Sunday, October 23, 2016

How to Make a Bird of Paradise Art Brush - Part 2 of 2 - Does It Work?

Fig.1 Bird of
Bird of Paradise Flowers
By Gary Boutin

Tools and Supplies:
Art paper
Acrylic paint
Bird of Paradise Brush

When this Bird of Paradise flower brush started there might have been a fifty percent chance of working. In the Chino neighborhood there seem a huge abundance of these plants and flowers. It would rain and the flowers just seem to swim in the water and the wind. This gave me the idea of this project. Could this flower be made into a brush, and could it last enough to finish a painting. Most of these answers are answered in this post.

This post shows the five steps on the use of a Bird of Paradise Art Brush.

Step 1: Fig.1 shows a beautiful Bird of Paradise Flower and fig.2 and fig.3 shows Strathmore Water Color Paper used in these examples.
Fig.2 Strathmore 
Water Color Paper
Fig.3 Paper is ready
Step 2: Fig.4 through fig.6 shows the paints used in these example are Liquitex Basic Aquamarine, FolkArt Metallic Artist Quality Craft Red paint, and Liquitex Concentrated Artist Color Bright AQua Green. These are the colors used in this example.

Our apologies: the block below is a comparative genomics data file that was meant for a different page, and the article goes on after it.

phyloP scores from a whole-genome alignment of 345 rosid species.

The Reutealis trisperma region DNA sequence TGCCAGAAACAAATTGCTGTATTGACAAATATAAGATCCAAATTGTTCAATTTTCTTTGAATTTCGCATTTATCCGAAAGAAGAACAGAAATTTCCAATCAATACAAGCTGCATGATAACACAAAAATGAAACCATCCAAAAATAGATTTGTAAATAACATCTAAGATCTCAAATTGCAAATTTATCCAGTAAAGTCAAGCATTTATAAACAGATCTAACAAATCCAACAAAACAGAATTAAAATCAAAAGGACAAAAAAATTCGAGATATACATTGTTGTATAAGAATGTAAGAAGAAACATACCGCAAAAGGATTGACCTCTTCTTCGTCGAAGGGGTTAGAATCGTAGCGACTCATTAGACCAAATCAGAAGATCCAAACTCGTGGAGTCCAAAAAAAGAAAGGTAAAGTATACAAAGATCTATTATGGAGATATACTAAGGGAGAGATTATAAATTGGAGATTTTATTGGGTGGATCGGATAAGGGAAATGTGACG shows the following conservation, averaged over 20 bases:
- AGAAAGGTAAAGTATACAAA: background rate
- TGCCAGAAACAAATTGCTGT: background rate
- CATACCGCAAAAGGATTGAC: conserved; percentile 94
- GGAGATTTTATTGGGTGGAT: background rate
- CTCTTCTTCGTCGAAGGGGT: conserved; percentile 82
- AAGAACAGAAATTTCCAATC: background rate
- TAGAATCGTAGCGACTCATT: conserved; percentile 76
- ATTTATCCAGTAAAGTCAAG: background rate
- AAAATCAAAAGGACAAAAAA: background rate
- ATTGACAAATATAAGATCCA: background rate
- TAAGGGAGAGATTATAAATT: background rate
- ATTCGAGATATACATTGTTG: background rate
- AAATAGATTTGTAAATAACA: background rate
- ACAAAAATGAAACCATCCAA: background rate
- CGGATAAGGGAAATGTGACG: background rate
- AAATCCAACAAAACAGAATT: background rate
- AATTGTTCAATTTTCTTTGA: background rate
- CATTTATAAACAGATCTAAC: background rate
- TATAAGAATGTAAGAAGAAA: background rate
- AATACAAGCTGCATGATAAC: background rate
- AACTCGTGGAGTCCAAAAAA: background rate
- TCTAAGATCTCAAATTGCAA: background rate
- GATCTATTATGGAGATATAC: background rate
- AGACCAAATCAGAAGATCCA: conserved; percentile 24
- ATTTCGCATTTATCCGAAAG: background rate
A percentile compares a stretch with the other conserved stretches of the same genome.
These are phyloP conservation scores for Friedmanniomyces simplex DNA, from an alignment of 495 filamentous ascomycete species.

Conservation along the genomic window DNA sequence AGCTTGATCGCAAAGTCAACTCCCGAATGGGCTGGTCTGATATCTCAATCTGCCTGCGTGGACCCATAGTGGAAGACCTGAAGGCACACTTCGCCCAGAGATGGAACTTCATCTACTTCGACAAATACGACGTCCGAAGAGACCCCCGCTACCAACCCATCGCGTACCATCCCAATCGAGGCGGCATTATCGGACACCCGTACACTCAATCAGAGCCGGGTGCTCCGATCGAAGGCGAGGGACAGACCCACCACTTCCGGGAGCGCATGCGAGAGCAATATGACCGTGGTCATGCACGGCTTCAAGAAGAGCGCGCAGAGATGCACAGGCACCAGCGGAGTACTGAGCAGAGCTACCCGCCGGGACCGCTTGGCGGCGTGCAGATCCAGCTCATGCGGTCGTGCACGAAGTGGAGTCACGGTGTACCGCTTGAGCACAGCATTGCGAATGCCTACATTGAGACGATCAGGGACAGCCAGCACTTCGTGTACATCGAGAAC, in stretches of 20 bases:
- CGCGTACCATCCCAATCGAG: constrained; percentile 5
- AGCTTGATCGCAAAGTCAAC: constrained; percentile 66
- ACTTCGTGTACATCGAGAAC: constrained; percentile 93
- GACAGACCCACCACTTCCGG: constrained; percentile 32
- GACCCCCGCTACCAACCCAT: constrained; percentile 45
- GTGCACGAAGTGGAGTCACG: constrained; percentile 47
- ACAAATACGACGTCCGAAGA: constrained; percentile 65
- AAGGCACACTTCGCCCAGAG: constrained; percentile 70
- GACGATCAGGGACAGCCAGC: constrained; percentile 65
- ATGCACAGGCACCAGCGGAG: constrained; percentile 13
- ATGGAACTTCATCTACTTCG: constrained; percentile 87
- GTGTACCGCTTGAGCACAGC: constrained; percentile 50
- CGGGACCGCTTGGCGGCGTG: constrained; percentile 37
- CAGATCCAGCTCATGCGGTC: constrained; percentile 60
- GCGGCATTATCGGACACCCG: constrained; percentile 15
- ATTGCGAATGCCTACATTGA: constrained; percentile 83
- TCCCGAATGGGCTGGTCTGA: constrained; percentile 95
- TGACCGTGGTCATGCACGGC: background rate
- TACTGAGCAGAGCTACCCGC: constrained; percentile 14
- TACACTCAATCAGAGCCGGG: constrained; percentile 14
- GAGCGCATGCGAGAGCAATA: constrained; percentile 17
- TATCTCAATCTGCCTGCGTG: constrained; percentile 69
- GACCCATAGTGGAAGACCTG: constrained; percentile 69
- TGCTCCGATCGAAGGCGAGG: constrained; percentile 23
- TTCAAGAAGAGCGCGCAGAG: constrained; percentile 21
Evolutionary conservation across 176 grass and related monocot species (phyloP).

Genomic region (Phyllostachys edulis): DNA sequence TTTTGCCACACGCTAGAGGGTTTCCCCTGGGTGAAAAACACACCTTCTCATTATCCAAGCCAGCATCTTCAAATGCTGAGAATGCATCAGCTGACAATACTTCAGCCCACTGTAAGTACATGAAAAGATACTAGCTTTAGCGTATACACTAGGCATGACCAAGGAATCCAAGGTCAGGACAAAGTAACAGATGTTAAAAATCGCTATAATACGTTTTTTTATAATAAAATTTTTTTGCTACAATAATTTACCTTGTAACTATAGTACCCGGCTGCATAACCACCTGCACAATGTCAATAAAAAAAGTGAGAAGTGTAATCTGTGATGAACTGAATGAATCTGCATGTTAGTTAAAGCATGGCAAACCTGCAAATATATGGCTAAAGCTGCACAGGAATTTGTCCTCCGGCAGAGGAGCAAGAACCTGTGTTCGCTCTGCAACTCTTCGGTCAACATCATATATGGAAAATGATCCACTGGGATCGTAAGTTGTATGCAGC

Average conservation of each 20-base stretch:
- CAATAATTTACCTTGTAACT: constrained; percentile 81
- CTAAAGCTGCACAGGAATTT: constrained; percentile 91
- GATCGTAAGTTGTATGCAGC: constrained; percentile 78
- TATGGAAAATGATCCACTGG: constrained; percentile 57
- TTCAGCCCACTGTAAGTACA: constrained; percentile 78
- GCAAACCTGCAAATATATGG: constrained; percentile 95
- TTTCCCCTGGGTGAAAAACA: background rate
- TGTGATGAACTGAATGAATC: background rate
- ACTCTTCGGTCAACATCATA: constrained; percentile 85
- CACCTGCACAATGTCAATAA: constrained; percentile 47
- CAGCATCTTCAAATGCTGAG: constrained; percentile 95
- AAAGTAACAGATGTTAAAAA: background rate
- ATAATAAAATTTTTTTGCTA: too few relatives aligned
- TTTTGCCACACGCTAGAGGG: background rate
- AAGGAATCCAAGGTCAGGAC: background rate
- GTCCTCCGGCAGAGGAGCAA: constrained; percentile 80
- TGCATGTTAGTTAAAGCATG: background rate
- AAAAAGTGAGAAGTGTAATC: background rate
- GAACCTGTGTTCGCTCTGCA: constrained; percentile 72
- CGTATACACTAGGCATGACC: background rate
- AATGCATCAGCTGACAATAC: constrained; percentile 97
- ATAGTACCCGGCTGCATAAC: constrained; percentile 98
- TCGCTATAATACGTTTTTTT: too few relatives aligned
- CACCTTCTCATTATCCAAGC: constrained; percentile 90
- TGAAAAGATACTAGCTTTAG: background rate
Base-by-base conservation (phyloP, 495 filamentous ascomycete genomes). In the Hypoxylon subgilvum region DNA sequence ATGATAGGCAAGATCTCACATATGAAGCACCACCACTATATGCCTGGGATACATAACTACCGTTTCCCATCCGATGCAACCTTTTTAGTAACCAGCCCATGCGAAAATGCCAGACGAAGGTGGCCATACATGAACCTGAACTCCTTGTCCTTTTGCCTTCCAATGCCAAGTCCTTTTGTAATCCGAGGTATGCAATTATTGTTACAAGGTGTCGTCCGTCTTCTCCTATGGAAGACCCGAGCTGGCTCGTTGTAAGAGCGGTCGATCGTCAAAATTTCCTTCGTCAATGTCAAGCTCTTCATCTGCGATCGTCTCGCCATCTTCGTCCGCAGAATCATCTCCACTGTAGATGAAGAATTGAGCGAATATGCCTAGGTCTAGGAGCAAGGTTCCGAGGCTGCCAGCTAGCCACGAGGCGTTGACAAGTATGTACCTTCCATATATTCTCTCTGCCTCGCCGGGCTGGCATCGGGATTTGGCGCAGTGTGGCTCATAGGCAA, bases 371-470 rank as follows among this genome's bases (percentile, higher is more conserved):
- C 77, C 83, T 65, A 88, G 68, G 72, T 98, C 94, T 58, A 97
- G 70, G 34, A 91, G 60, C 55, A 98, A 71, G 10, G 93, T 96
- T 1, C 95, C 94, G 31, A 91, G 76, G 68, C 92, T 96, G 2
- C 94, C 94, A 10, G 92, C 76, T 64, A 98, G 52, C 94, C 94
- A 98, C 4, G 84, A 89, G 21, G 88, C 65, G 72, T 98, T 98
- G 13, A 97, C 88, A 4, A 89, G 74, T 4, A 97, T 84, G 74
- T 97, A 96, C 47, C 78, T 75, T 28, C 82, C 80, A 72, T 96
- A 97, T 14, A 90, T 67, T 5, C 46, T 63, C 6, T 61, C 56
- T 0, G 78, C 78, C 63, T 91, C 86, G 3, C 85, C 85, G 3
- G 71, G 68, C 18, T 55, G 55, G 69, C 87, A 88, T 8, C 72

Step 4 Liquitex 
Basic Aquamarine
Step 5 FolkArt 
Metallic Artist 
Quality Craft Red
Step 6 Liquitex 
Bright AQua Green

Step 3: Fig.7 shows a close up of the Bird of Paradise (Strelitzia /strɛˈlɪtsiə/[1]. ) Fig.8 shows the Bird of Paradise brush from the first post. Fig.9 shows the brush dry using paint and its brush strokes.
Fig.7 Bird of Paradise ((Strelitzia)
Fig.8 Bird of Paradise Brush
Fig.9 Dry brush scratches
Step 4: Fig.10 through fig.12 shows the paint in a plastic tray. Fig.11 shows that this time the brush was used with water and it seem to work better. There was no loose debris and the brush seems to pull the paint on the paper. Fig.12 shows a close up of this process. So wet it works fine and the flower does not fall apart when used within the acrylic paint or wet with water.
Fig.10 Used with Water
Fig.11 Bird of Paradise
Fig.12 Close up
Step 5: Fig.13 shows the Bird of Paradise Art Brush after it has been cleaned and rinsed in the sink. This brush is to big for detail work. If there are plenty of bird of Paradise in your area, this might be a fun project. The next post will discuss the Pine tree Brush, its assembly and its possible use in your studio.
Fig.13 Completed

How to Make a Bird of Paradise Art Brush:
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